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Hackers steal $4.2 million from OK Highway Patrol Pension!

5:26 AM EDT on September 9, 2019

The prospect of retirement is pretty baffling to most people my age group or younger that don't have rich parents. In order to grow old and not become a Walmart greeter, you either need to...

A) Have rich parents that will leave you money

B) Work a government job that still offers a pension, or

C) Become a cyber-thief and steal from that pension

Apparently, option C seems like the easiest route to build a retirement nest egg. According to this article in The Oklahoman, some Ocean wannabe stole $4.2 million from the State Troopers pension fund.

From The Oklahoman:

The FBI is investigating a cybertheft of $4.2 million from the state's pension fund for retired Oklahoma Highway troopers, state agents, park rangers and other law enforcement officers.

The Oklahoma Law Enforcement Retirement System (OLERS) posted an announcement online about the investigation Thursday, 10 days after the money went missing.

"We are certain the stolen funds will be recovered," the state agency said. "Most importantly, no pension benefits to members or beneficiaries have been impacted or put at risk. All benefits will continue to be paid in a timely fashion as always."

The state agency made the announcement only after being contacted by The Oklahoman about the cybercrime.

How comforting is it that the State was going to stay silent if it wasn't for those pesky Oklahoman reporters discovering the story? It must be pretty embarrassing to have a huge state fund that is unprotected enough for a few randos to break in and pull out enough money to fund their own cushy retirement. The fact that it was stolen from cops is doubly face-palming.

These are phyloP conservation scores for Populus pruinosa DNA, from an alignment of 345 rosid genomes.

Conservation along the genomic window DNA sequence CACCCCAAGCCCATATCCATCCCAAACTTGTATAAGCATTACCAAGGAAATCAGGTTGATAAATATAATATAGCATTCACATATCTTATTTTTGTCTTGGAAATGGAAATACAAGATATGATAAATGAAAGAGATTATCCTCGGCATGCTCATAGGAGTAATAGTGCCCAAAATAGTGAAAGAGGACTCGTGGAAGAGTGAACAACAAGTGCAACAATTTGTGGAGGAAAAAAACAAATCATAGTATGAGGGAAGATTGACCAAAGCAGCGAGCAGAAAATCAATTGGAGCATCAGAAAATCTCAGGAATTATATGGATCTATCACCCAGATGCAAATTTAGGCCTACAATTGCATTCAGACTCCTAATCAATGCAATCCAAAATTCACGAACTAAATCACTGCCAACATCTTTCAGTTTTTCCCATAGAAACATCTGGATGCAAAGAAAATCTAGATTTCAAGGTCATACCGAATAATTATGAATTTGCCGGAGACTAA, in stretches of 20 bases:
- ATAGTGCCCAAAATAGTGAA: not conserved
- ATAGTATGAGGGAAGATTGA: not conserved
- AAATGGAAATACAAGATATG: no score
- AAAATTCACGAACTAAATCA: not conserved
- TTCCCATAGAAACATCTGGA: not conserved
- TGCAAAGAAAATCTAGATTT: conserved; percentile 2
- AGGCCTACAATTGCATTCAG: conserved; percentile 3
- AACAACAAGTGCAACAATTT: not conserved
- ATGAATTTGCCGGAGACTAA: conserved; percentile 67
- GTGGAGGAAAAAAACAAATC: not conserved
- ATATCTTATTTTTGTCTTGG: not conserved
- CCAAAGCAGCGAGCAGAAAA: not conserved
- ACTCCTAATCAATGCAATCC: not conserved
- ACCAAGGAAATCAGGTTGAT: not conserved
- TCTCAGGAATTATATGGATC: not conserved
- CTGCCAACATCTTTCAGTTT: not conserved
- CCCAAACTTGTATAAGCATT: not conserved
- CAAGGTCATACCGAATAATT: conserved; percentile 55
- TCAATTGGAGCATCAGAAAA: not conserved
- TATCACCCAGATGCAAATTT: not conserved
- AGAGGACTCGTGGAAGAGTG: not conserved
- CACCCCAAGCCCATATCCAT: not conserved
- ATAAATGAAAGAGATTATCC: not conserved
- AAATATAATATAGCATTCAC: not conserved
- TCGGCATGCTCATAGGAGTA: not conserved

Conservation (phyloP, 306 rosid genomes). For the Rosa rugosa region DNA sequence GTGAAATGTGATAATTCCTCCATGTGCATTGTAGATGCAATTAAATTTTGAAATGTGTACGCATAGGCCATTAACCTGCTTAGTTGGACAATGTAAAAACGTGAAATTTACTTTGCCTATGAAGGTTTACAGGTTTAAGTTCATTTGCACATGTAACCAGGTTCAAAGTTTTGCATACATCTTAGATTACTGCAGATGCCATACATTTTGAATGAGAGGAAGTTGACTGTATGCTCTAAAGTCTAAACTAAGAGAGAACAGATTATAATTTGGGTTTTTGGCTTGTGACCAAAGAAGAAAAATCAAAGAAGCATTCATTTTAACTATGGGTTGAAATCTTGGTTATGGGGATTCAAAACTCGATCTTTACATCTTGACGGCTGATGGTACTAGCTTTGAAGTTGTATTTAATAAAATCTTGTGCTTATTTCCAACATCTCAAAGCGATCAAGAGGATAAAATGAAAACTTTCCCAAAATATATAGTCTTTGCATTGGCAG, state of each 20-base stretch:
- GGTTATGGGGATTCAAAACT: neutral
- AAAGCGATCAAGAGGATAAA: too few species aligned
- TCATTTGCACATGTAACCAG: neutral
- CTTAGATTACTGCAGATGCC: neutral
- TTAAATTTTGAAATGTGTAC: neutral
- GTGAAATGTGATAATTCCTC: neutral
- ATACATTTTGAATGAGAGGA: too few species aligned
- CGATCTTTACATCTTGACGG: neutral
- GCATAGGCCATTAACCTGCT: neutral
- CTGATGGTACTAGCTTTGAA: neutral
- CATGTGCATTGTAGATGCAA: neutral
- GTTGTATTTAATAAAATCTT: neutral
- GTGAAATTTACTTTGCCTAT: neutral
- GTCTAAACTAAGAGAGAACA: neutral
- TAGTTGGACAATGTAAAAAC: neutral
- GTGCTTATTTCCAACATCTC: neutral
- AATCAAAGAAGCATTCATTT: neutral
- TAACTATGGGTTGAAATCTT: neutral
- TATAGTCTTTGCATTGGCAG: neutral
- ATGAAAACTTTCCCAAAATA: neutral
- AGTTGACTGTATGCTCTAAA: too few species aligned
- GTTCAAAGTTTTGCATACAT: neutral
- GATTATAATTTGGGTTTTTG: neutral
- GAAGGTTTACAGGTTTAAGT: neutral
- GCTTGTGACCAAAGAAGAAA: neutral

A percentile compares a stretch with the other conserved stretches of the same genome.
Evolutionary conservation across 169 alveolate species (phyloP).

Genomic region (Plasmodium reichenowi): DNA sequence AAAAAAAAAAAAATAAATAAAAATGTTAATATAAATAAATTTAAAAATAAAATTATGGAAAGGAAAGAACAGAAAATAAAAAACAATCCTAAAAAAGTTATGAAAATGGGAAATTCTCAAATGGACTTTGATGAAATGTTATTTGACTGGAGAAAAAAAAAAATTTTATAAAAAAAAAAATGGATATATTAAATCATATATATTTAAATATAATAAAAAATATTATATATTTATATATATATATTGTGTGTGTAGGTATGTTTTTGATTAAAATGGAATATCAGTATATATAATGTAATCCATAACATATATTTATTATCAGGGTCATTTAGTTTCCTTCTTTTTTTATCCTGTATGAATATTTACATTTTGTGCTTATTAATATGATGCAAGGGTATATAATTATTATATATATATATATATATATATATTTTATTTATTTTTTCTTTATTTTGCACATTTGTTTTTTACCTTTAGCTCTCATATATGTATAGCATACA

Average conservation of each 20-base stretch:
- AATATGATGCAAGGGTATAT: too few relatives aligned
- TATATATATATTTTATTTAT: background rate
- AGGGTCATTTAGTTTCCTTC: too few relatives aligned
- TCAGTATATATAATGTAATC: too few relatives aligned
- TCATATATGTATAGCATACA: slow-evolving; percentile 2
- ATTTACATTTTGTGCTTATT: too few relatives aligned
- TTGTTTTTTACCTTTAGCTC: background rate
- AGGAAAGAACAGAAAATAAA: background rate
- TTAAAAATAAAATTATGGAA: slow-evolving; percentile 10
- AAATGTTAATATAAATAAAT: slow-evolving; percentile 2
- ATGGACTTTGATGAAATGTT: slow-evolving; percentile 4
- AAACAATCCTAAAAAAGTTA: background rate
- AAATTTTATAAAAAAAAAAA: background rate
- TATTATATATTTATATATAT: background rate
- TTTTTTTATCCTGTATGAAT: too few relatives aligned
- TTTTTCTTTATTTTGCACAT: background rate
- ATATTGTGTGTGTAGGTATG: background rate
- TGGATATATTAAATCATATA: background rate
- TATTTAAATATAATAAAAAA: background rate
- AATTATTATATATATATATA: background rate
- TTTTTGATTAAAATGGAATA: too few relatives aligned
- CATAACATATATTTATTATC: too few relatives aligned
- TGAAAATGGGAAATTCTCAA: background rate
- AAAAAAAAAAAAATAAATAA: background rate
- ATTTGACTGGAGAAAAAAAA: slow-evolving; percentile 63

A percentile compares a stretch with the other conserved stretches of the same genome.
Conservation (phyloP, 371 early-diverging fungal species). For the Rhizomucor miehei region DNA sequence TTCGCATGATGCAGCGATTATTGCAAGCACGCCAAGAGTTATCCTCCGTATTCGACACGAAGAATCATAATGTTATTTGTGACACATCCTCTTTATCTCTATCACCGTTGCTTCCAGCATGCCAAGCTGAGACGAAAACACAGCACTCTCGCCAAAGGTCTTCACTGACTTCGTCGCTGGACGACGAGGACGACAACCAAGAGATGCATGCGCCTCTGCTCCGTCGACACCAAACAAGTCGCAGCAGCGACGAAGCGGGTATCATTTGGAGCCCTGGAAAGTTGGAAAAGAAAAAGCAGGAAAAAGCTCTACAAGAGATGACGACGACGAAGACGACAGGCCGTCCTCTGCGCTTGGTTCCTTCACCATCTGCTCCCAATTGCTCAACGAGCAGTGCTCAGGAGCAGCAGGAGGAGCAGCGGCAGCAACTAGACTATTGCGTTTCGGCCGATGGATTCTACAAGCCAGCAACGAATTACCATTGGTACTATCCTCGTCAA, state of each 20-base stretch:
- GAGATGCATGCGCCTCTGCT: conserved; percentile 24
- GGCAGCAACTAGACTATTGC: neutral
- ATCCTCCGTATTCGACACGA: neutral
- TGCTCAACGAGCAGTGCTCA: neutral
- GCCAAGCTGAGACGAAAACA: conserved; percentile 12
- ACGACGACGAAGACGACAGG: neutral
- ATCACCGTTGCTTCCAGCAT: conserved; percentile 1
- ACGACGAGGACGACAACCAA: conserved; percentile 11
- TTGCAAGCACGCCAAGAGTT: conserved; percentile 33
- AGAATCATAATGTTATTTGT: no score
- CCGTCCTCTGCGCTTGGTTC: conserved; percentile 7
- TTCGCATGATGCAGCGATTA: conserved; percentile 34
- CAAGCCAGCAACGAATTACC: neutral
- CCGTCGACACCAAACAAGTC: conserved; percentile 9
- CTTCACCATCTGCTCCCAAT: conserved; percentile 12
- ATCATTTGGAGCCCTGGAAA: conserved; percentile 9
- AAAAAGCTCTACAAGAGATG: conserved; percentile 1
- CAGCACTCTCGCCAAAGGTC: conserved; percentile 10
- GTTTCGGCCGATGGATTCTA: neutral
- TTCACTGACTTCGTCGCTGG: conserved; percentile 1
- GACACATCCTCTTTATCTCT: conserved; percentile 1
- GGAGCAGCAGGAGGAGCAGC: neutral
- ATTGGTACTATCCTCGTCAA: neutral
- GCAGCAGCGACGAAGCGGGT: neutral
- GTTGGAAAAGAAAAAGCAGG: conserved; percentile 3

"The total diversion was $4.2 million," OLERS executive director, Duane A. Michael, told The Oklahoman on Thursday. "Of that, we've recovered $477,000."

The system has almost 1,500 retirees and more than $1 billion in funds. It is separate from the larger Oklahoma Police Pension and Retirement System.

If Kevin Stitt wants Oklahoma to be a "Top 10 State," it seems like investments in cyber-security would be a good move in the future. Now that hackers know we're an easy mark, they might come back. If he doesn't want to lose more money, sinking some cash into tech would be advisable. Then again, knowing what we know about the GOP 's thoughts on state-funded pensions, maybe we're leaving the door unlocked for a reason.

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